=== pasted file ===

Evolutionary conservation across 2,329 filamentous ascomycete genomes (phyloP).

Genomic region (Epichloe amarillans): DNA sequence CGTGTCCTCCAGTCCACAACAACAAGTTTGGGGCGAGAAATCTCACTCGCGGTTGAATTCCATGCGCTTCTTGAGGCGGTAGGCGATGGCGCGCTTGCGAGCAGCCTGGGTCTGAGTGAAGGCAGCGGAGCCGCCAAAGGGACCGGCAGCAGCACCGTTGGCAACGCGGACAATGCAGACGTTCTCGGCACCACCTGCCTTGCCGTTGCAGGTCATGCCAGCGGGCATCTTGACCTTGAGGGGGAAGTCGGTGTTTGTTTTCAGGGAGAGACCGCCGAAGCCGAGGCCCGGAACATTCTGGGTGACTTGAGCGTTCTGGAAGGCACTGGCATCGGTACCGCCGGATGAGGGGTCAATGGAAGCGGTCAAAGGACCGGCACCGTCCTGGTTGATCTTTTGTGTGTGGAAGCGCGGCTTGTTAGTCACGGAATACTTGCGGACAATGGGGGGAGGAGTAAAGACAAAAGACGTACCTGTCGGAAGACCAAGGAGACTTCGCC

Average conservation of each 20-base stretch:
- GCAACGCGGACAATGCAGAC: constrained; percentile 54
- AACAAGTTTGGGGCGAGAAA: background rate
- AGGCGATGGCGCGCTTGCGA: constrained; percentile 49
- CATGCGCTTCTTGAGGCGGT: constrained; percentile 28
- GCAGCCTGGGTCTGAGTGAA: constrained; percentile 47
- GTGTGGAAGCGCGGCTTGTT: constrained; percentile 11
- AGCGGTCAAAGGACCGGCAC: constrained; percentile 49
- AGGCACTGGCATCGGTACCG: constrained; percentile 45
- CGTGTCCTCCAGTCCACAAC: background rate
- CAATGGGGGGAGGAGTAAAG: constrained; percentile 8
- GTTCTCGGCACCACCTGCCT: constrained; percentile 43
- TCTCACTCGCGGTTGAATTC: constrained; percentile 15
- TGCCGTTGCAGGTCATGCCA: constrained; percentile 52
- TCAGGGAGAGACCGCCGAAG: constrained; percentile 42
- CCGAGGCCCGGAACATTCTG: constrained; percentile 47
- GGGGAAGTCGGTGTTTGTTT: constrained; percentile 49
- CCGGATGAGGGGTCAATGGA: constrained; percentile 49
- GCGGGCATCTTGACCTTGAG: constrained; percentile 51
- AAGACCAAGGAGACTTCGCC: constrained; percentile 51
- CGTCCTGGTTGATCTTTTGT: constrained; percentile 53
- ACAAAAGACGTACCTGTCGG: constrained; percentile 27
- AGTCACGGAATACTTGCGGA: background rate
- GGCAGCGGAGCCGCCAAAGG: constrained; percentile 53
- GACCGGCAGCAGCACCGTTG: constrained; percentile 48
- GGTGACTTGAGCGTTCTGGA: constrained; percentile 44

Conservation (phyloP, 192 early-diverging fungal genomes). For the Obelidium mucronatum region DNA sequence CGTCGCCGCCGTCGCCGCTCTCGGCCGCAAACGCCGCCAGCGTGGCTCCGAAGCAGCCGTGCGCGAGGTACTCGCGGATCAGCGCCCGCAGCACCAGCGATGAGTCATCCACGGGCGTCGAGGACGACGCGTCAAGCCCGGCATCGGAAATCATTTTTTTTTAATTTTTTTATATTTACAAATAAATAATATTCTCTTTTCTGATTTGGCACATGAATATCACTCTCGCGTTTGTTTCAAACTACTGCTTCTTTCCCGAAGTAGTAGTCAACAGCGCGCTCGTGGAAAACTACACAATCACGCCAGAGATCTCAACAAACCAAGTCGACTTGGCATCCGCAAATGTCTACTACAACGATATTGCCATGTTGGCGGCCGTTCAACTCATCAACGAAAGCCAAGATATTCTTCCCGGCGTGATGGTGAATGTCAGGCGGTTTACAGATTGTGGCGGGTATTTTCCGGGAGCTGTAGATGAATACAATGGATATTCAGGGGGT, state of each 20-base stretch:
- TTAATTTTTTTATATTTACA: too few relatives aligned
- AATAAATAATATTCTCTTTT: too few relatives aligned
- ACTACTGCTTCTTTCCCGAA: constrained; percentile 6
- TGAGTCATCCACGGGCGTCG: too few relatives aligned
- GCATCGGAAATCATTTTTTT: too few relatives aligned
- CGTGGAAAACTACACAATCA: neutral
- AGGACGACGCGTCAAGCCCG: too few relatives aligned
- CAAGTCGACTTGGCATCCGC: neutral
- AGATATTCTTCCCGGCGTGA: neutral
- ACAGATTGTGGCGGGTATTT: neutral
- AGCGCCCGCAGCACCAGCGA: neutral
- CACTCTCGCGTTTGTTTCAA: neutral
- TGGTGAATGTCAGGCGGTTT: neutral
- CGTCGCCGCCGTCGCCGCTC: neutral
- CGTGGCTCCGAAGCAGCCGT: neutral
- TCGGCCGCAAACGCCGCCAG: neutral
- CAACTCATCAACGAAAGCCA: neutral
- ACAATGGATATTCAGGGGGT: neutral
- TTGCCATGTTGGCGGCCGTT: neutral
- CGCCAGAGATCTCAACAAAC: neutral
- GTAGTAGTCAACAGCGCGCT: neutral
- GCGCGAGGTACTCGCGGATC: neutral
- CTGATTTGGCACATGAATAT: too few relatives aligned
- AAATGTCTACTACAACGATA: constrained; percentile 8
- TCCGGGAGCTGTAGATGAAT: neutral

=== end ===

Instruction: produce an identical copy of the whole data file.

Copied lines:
Evolutionary conservation across 2,329 filamentous ascomycete genomes (phyloP).

Genomic region (Epichloe amarillans): DNA sequence CGTGTCCTCCAGTCCACAACAACAAGTTTGGGGCGAGAAATCTCACTCGCGGTTGAATTCCATGCGCTTCTTGAGGCGGTAGGCGATGGCGCGCTTGCGAGCAGCCTGGGTCTGAGTGAAGGCAGCGGAGCCGCCAAAGGGACCGGCAGCAGCACCGTTGGCAACGCGGACAATGCAGACGTTCTCGGCACCACCTGCCTTGCCGTTGCAGGTCATGCCAGCGGGCATCTTGACCTTGAGGGGGAAGTCGGTGTTTGTTTTCAGGGAGAGACCGCCGAAGCCGAGGCCCGGAACATTCTGGGTGACTTGAGCGTTCTGGAAGGCACTGGCATCGGTACCGCCGGATGAGGGGTCAATGGAAGCGGTCAAAGGACCGGCACCGTCCTGGTTGATCTTTTGTGTGTGGAAGCGCGGCTTGTTAGTCACGGAATACTTGCGGACAATGGGGGGAGGAGTAAAGACAAAAGACGTACCTGTCGGAAGACCAAGGAGACTTCGCC

Average conservation of each 20-base stretch:
- GCAACGCGGACAATGCAGAC: constrained; percentile 54
- AACAAGTTTGGGGCGAGAAA: background rate
- AGGCGATGGCGCGCTTGCGA: constrained; percentile 49
- CATGCGCTTCTTGAGGCGGT: constrained; percentile 28
- GCAGCCTGGGTCTGAGTGAA: constrained; percentile 47
- GTGTGGAAGCGCGGCTTGTT: constrained; percentile 11
- AGCGGTCAAAGGACCGGCAC: constrained; percentile 49
- AGGCACTGGCATCGGTACCG: constrained; percentile 45
- CGTGTCCTCCAGTCCACAAC: background rate
- CAATGGGGGGAGGAGTAAAG: constrained; percentile 8
- GTTCTCGGCACCACCTGCCT: constrained; percentile 43
- TCTCACTCGCGGTTGAATTC: constrained; percentile 15
- TGCCGTTGCAGGTCATGCCA: constrained; percentile 52
- TCAGGGAGAGACCGCCGAAG: constrained; percentile 42
- CCGAGGCCCGGAACATTCTG: constrained; percentile 47
- GGGGAAGTCGGTGTTTGTTT: constrained; percentile 49
- CCGGATGAGGGGTCAATGGA: constrained; percentile 49
- GCGGGCATCTTGACCTTGAG: constrained; percentile 51
- AAGACCAAGGAGACTTCGCC: constrained; percentile 51
- CGTCCTGGTTGATCTTTTGT: constrained; percentile 53
- ACAAAAGACGTACCTGTCGG: constrained; percentile 27
- AGTCACGGAATACTTGCGGA: background rate
- GGCAGCGGAGCCGCCAAAGG: constrained; percentile 53
- GACCGGCAGCAGCACCGTTG: constrained; percentile 48
- GGTGACTTGAGCGTTCTGGA: constrained; percentile 44

Conservation (phyloP, 192 early-diverging fungal genomes). For the Obelidium mucronatum region DNA sequence CGTCGCCGCCGTCGCCGCTCTCGGCCGCAAACGCCGCCAGCGTGGCTCCGAAGCAGCCGTGCGCGAGGTACTCGCGGATCAGCGCCCGCAGCACCAGCGATGAGTCATCCACGGGCGTCGAGGACGACGCGTCAAGCCCGGCATCGGAAATCATTTTTTTTTAATTTTTTTATATTTACAAATAAATAATATTCTCTTTTCTGATTTGGCACATGAATATCACTCTCGCGTTTGTTTCAAACTACTGCTTCTTTCCCGAAGTAGTAGTCAACAGCGCGCTCGTGGAAAACTACACAATCACGCCAGAGATCTCAACAAACCAAGTCGACTTGGCATCCGCAAATGTCTACTACAACGATATTGCCATGTTGGCGGCCGTTCAACTCATCAACGAAAGCCAAGATATTCTTCCCGGCGTGATGGTGAATGTCAGGCGGTTTACAGATTGTGGCGGGTATTTTCCGGGAGCTGTAGATGAATACAATGGATATTCAGGGGGT, state of each 20-base stretch:
- TTAATTTTTTTATATTTACA: too few relatives aligned
- AATAAATAATATTCTCTTTT: too few relatives aligned
- ACTACTGCTTCTTTCCCGAA: constrained; percentile 6
- TGAGTCATCCACGGGCGTCG: too few relatives aligned
- GCATCGGAAATCATTTTTTT: too few relatives aligned
- CGTGGAAAACTACACAATCA: neutral
- AGGACGACGCGTCAAGCCCG: too few relatives aligned
- CAAGTCGACTTGGCATCCGC: neutral
- AGATATTCTTCCCGGCGTGA: neutral
- ACAGATTGTGGCGGGTATTT: neutral
- AGCGCCCGCAGCACCAGCGA: neutral
- CACTCTCGCGTTTGTTTCAA: neutral
- TGGTGAATGTCAGGCGGTTT: neutral
- CGTCGCCGCCGTCGCCGCTC: neutral
- CGTGGCTCCGAAGCAGCCGT: neutral
- TCGGCCGCAAACGCCGCCAG: neutral
- CAACTCATCAACGAAAGCCA: neutral
- ACAATGGATATTCAGGGGGT: neutral
- TTGCCATGTTGGCGGCCGTT: neutral
- CGCCAGAGATCTCAACAAAC: neutral
- GTAGTAGTCAACAGCGCGCT: neutral
- GCGCGAGGTACTCGCGGATC: neutral
- CTGATTTGGCACATGAATAT: too few relatives aligned
- AAATGTCTACTACAACGATA: constrained; percentile 8
- TCCGGGAGCTGTAGATGAAT: neutral